Students want one-on-one access with teachers during class time, he said, but they can’t get it when class sizes are large or when a teacher is responsible for multiple lesson plans for that one classroom because of all of the different student outcome levels.

He said the system isn’t working for teachers, parents or students, “and I don’t think that’s because of work to rule,” he said. “I think that’s because there are issues, which everybody seems okay with putting off for a year or two or three.”


The bill put forward by the government – the Teachers' Professional Agreement and Classroom Improvement Act – creates a contract for members of the Nova Scotia Teachers Union, and means the union is no longer in a legal strike position.

"For more than two months, this impasse, and continued work-to-rule strike action, have had a negative impact on our students, our families, our teachers and our communities," said Education and Early Childhood Development Minister Karen Casey. "On three separate occasions, the union and government reached tentative agreements that were rejected by the membership. We want the disruptions to students to end."

The bill establishes the Council to Improve Classroom Conditions, composed of classroom teachers and representatives from the union and government, and invests $20 million over two years to address issues in the classroom. The bill also establishes a three-person Commission on Inclusive Education. The commission’s job will be to engage front-line teachers, parents, and students, and review best practices across Canada. The commission will be launched within 30 days of the bill being passed and will come back with an interim report by June 30 to allow for initial implementation in the upcoming school year.

Current class caps will be maintained for grades Primary to 6. Class sizes, at all levels, will be addressed by the council. The bill provides a wage pattern for teachers, which remains at three per cent increase over four years. Retirement bonuses will be frozen and based on the salary a teacher makes upon retirement, as per the three tentative agreements.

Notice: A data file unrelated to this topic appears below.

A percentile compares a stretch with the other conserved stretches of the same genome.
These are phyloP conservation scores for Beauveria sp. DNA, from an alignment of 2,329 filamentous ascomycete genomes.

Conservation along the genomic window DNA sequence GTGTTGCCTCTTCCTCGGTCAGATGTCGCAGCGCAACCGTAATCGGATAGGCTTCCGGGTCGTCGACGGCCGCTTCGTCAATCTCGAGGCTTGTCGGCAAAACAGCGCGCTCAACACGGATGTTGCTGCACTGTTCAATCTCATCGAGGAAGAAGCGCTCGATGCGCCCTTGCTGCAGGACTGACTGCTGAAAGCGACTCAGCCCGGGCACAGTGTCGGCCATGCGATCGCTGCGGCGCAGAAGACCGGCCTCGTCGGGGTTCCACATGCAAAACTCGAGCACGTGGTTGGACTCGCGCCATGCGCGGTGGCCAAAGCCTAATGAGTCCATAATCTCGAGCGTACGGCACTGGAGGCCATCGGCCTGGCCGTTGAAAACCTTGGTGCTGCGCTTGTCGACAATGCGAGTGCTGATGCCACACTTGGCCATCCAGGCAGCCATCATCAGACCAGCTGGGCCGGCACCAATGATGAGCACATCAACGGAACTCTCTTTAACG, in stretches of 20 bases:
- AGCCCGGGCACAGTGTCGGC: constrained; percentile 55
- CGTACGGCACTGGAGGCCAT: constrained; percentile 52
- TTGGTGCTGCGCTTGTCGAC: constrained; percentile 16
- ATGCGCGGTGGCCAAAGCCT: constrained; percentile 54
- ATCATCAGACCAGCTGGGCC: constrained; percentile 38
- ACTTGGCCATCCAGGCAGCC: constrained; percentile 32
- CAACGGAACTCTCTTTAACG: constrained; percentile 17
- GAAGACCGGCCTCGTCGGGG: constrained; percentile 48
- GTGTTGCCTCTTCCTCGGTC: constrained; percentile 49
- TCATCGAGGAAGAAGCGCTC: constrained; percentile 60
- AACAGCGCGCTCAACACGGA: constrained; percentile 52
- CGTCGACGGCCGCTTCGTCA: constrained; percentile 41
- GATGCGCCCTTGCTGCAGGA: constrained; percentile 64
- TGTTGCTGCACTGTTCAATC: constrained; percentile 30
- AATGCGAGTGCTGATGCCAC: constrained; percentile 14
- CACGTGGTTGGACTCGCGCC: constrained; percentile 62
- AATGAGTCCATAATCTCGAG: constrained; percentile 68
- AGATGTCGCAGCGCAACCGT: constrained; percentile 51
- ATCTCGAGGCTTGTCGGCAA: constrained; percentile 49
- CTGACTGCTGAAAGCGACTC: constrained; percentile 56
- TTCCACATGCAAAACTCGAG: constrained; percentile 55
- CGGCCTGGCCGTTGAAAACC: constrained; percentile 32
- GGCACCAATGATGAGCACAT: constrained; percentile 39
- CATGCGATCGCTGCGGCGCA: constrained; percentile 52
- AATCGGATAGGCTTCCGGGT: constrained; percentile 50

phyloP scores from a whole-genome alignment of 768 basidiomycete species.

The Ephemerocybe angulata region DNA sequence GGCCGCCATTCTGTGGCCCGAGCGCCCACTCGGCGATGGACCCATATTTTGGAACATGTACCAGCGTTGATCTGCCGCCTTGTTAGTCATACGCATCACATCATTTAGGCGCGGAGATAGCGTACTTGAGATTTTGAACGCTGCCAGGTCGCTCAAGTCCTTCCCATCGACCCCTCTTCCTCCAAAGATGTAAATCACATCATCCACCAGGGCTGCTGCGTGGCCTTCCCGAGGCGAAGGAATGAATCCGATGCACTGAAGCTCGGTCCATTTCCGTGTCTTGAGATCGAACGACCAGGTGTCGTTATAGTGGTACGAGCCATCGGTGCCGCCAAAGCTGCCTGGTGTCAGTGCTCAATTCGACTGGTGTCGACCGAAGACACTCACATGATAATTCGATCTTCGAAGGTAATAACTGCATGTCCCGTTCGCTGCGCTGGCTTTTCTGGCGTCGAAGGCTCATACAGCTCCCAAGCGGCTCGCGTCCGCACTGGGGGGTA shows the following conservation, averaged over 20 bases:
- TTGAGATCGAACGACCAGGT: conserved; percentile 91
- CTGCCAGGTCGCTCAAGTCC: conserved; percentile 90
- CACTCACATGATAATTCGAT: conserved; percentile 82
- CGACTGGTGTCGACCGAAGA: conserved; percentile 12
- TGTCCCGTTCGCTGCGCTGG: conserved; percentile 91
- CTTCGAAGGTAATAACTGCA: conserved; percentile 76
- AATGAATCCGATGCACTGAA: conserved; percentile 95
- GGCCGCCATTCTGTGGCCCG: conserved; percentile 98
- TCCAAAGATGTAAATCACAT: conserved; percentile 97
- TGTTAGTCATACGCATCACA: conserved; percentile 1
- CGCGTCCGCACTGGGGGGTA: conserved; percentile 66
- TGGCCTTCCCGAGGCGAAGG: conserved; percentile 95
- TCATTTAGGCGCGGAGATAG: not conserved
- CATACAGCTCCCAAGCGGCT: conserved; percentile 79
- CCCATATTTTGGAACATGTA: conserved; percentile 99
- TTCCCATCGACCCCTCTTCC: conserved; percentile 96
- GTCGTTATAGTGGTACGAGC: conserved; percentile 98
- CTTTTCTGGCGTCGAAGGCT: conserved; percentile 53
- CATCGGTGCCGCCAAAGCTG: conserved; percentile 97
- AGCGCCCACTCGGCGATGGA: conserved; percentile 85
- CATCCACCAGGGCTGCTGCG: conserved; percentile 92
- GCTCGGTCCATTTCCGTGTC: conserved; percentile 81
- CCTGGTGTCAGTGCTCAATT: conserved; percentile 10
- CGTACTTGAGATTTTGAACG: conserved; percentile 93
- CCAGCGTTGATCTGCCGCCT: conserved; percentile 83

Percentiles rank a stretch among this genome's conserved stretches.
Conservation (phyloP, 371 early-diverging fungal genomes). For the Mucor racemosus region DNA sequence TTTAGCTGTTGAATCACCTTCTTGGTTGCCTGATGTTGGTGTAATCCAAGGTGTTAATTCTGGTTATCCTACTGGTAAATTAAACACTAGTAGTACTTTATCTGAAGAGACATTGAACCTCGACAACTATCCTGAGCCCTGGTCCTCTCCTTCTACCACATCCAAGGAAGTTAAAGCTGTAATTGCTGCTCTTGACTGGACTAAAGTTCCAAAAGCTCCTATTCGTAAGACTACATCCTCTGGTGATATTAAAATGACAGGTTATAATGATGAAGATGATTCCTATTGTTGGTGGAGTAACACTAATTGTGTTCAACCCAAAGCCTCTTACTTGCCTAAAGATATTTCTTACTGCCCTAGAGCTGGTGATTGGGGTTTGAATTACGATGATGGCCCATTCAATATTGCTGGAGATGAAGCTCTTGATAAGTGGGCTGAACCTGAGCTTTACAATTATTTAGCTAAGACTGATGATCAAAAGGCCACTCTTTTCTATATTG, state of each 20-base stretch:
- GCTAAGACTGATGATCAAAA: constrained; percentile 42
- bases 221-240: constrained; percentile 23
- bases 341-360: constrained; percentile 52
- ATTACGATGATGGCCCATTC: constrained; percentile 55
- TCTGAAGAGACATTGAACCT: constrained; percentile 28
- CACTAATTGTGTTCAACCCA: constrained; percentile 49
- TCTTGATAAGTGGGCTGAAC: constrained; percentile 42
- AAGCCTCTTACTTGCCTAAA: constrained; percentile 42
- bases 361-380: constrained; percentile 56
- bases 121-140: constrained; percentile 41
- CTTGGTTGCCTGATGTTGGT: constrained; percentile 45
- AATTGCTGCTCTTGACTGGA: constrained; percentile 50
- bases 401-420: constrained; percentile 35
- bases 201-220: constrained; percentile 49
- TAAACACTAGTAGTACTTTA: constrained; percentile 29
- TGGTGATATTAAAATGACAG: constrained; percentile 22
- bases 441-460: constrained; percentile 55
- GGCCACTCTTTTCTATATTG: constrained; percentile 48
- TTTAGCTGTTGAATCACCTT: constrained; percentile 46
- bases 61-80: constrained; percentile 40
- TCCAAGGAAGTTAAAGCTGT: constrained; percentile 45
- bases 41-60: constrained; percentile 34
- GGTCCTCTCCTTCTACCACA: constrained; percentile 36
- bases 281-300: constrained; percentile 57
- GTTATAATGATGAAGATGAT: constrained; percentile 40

Teacher rally on Starrs Road in Yarmouth on Feb. 15.

© Tina Comeau


The Tri-County Regional School Board issued a statement Wednesday stating a bit of the obvious by saying that because of the one-day walkout announced by the provincial NSTU, all TCRSB schools will be closed to students on Friday, Feb. 17. 

“Although no students and teachers will be in schools, all non-NSTU staff members are expected to report to their work site on Friday. Bus drivers will receive a specific communication from the Coordinator of Transportation regarding the expectations for their work day,” said interim superintendent Jim Gunn.

The board says the Early Years Centre at Yarmouth Central will be open on Friday to receive children, but all TCRSB “After School Programs” will be closed because students won’t be attending school during the day.

“At this point, I understand that the NSTU walkout on Friday is for only one day.  If I am advised otherwise, I will let everyone know as quickly as possible in advance of next Tuesday. Monday is Heritage Day in Nova Scotia, a statutory holiday.”

Meanwhile back at the Nova Scotia Legislature, the debate over the government’s bill was being turned over to the public on Wednesday evening. The law amendments committee will meet Wednesday from 7 p.m to 10 p.m. and on Thursday from 8:30 a.m. to 8 p.m. in the Red Chamber of Province House.


Teacher rally on Starrs Road in Yarmouth on Feb. 15.

© Tina Comeau